Unsung Heros


awardI use to think moms should have business cards but now that I’ve been one I realize that is an impossibility.  They don’t make cards big enough to hold all the words it would take to describe the multiple job titles we hold.  A few titles that come to mind are, cook, housekeeper, counselor, financial planner, laundry service, fashion consultant and negotiator.  The one title that I think is most important is: helper. 

Proverbs 31:27 describes a woman of God as someone who “watches over the affairs of her household and does not eat the bread of idleness”.  As mothers we are NEVER idle and we have the opportunity to support and help each other in a multitude of ways.

We know that our efforts are important but it’s easy to forget the amazing impact we can truly have not only on our family, but the world around us.  I have some wonderful women in my life that have been exactly that – invisible but very much noticed to the people they are ministering to.  These unsung heros make a HUGE impact in a behind-the-scenes kind of way.  Here are some amazing stories from my own little circle of friends:

One mom spent months organizing meals for her friend’s family.  Her friend was not only mom to young children but was married to a wonderful man fighting cancer.  My friend stayed in for the long haul and spent countless hours praying over, talking to, crying with and supporting this family. 

Some of the moms in our Sunday School class have gathered around various women who have struggled during their pregnancies.  They don’t ask, “How can I help”, they just help.  They show up with meals, they send cards to each other and they call – just to check in on the women battling illness and hormones during those 9 months of transition.

Another mom I know agreed to help a couple who could not conceive.  The situation was such that they simply needed someone to carry their baby for the duration of the pregnancy.   This woman had already given birth to three of her own children, but she pressed on, sacrificing her body and time so that this couple could know the joy of raising their own biological child.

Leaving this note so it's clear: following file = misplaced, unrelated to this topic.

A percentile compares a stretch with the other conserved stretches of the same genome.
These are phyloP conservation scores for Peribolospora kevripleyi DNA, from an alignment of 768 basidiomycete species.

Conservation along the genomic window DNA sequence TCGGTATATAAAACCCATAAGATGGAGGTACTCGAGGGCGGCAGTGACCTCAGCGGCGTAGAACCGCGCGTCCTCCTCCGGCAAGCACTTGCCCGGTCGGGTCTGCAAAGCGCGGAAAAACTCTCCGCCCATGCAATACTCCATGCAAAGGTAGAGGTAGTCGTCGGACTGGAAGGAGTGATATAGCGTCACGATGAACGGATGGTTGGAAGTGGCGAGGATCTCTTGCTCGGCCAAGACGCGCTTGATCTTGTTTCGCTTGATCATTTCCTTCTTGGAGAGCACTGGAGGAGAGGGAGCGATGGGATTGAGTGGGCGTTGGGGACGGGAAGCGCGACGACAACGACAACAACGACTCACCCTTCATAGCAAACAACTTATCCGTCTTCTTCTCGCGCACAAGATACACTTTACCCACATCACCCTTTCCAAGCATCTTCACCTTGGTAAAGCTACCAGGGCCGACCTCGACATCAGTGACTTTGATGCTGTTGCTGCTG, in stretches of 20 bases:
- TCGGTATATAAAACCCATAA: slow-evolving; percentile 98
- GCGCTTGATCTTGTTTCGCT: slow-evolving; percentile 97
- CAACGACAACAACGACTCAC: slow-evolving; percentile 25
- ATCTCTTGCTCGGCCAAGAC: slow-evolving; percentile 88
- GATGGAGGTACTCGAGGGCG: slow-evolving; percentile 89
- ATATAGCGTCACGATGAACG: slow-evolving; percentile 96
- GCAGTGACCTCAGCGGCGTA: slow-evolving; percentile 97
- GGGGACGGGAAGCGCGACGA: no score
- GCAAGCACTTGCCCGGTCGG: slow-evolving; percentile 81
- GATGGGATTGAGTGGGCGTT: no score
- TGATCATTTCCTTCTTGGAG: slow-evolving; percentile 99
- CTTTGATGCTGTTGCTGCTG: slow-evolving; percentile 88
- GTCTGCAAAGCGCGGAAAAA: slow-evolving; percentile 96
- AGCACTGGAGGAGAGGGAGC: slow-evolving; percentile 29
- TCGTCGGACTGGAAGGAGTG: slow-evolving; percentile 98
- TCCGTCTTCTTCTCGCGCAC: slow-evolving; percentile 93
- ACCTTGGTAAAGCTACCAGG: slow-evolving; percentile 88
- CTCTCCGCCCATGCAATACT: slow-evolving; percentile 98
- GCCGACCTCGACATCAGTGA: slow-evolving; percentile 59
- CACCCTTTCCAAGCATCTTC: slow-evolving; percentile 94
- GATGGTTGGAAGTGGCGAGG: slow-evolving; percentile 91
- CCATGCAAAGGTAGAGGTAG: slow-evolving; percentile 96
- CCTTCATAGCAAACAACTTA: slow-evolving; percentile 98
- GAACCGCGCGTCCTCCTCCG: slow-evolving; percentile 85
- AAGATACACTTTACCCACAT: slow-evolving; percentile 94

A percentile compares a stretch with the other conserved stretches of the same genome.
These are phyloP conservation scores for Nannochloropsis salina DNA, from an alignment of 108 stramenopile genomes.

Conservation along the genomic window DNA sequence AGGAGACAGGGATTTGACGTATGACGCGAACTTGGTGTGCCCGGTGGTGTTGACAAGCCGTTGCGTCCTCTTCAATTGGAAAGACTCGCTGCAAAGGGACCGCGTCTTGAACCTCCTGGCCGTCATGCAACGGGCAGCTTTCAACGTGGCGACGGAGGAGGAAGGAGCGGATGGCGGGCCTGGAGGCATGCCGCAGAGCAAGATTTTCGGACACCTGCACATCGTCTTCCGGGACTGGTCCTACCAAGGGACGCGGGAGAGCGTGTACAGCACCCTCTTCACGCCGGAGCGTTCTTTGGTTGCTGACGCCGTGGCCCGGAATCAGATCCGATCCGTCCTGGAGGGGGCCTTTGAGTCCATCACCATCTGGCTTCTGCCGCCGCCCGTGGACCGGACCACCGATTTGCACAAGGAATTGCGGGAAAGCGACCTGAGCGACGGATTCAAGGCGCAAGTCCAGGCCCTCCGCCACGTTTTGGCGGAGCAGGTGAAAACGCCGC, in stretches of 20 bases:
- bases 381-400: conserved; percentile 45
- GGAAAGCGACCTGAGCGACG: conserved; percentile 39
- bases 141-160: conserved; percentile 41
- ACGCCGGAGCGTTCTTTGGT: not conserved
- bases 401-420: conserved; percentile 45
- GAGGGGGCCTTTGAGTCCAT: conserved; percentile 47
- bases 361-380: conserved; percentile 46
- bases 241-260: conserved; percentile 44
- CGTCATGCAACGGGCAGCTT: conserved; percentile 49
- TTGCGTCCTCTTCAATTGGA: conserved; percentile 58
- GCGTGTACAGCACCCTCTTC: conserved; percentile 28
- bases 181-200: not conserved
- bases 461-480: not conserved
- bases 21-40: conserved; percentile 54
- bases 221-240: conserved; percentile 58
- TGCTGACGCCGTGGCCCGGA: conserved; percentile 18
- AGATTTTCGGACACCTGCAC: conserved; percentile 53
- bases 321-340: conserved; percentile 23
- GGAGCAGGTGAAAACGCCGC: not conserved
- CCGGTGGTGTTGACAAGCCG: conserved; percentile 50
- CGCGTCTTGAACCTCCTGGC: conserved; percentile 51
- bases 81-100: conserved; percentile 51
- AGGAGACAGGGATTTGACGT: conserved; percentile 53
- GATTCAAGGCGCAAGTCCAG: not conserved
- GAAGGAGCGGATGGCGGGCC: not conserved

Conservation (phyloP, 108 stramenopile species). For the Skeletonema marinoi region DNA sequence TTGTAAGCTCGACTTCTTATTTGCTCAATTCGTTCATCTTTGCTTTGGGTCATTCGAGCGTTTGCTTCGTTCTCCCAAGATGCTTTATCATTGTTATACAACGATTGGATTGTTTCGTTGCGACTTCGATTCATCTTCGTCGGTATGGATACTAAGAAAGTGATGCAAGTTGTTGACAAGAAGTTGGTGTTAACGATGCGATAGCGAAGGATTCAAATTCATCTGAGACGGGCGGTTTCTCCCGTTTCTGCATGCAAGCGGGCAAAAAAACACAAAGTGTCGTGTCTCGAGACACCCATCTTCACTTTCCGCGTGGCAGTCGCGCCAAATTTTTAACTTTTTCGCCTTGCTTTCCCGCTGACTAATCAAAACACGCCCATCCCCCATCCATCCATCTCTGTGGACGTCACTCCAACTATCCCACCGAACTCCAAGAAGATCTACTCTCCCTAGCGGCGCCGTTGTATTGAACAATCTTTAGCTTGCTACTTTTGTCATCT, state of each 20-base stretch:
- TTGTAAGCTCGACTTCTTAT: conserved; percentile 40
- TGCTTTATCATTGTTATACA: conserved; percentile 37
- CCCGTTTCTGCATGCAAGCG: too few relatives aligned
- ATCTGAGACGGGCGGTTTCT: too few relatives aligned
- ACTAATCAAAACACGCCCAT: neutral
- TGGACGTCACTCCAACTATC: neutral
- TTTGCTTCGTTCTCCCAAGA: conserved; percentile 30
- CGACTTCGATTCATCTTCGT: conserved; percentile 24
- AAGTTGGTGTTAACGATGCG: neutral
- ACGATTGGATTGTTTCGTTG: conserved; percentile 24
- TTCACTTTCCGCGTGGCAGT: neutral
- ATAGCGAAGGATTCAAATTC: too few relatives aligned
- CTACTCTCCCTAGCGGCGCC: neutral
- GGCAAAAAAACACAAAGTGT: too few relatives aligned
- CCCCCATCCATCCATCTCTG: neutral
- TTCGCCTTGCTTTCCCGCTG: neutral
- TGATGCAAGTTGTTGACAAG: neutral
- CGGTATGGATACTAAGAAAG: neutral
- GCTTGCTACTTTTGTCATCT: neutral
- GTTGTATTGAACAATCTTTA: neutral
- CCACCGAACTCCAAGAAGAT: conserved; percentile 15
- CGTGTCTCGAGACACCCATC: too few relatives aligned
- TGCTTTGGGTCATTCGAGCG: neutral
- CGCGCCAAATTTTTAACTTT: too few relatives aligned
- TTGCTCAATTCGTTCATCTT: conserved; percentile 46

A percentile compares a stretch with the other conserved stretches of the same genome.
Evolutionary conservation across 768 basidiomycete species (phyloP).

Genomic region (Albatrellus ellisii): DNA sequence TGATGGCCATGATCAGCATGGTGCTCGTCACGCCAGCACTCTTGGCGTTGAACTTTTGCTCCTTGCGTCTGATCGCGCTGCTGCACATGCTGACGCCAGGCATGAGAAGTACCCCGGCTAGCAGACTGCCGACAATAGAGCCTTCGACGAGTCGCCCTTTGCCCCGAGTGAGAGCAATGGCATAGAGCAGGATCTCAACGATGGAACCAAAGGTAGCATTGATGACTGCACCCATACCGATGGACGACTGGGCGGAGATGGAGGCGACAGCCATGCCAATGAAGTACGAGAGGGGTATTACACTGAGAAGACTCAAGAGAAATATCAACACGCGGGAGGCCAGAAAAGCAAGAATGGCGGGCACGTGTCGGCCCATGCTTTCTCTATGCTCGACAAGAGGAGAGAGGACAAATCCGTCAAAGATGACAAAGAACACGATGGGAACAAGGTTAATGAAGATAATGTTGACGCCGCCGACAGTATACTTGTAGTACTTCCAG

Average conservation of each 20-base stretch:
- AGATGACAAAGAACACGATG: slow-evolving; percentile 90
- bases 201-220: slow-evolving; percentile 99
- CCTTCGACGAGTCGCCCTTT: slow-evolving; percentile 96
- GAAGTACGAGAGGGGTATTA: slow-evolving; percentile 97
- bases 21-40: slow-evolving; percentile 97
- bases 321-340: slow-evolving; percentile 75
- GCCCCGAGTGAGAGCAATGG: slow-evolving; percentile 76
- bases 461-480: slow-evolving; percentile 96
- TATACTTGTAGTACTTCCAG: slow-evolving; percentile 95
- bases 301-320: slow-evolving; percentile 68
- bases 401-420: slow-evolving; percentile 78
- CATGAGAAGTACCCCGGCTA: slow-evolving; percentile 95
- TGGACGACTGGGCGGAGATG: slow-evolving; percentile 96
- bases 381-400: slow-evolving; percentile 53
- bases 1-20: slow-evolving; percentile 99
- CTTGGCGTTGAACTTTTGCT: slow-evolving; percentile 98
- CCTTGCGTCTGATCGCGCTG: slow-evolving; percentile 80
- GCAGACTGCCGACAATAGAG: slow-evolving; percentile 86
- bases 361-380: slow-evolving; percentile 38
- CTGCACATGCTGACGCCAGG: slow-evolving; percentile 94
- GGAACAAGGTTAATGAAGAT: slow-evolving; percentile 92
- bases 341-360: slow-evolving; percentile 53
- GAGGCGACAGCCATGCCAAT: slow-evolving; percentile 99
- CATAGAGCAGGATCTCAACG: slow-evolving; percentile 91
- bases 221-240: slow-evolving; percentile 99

Speaking of children, one of my friends endured the exhausting and expensive process of adopting a precious baby.  They had a family of five and now they have six.  My friend reached out in love and compassion to a young woman who wasn’t ready to be a mom – what a brave thing to do!

Recently I was honored to host a baby shower for my dear friend who is an unsung hero in my mind.  She is a prayer warrior in the most active way possible.  She has always been aware of others and their needs.  When she says she will pray for you she means it.  When you need something she puts her time and energy into meeting your need.  Now that she’s expecting her second child we’ve all been able to honor her and help her and it feels great to do so. 

Now it’s your turn.  Proverbs 31:29-31 says, “Many women do noble things, but you surpass them all. Charm is deceptive and beauty is fleeting; but a woman who fears the Lord is to be praised. Give her the reward she has earned and let her works bring her praise at the city gate.”  We might not be at the city gate, but would you take time to post a comment and give recognition to an unsung hero in your life? Without using their actual name (unless you get their permission) can you share their story with us?  I’d love to give credit where credit is due!  Thanks for sharing and have a wonderful day! 

Kasey

1 Response to “Unsung Heros”


  1. 1 Dad September 20, 2009 at 4:06 PM

    When I was in 6th grade I was taking saxophone lessons. My mother worked outside the home and was concerned that I was not practicing enough. She did want a good return on her investment of the price of those lessons. So in the time between my arrival at home after school and when she came home from her job at the bank she asked her mother to come and visit me every school day during that time. Grandmother would lay down on the couch and say, “practice your music. I love to hear you play.” Of course, the early days of my playing were not beautiful to hear. The squeaks and squawks were terrible. But Grandmother didn’t seem to care. At the conclusion of every practice session she would say, “Please play me a hymn.” I would pull out the book that had every hymn in our hymn book arranged for the E flat alto saxophone and play her a hymn. Many times she would sing along. Sometimes she would cry. Not because I was so bad; but because the words of the hymn would bless her heart. I learned the joy of music and how powerful it was to affect the human heart.


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